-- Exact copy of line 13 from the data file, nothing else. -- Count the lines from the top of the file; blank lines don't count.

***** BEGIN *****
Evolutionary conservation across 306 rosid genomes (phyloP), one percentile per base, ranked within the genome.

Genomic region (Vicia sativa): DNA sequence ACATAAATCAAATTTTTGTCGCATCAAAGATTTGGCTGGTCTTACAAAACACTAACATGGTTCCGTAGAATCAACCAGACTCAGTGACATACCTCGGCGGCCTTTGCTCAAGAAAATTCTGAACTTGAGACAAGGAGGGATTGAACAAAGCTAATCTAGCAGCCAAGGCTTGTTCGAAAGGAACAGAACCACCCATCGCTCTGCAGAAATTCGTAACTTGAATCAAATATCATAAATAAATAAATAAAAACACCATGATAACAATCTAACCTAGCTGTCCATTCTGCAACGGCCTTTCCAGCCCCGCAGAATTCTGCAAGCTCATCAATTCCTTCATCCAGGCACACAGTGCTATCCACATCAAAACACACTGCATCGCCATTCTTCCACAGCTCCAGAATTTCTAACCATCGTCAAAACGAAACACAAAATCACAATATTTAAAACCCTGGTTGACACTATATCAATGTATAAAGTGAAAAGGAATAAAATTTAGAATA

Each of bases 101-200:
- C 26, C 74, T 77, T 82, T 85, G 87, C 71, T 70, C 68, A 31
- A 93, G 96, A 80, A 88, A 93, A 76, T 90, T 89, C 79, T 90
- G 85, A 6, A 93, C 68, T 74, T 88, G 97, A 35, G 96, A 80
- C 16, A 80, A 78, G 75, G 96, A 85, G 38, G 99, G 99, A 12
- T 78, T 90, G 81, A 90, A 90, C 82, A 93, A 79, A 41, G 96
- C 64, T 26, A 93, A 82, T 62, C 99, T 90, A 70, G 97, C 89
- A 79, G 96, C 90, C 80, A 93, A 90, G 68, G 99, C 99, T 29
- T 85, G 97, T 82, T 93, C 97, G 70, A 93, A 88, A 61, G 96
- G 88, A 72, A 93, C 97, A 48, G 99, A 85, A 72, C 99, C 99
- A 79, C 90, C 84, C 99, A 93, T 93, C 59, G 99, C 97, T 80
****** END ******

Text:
- A 79, C 90, C 84, C 99, A 93, T 93, C 59, G 99, C 97, T 80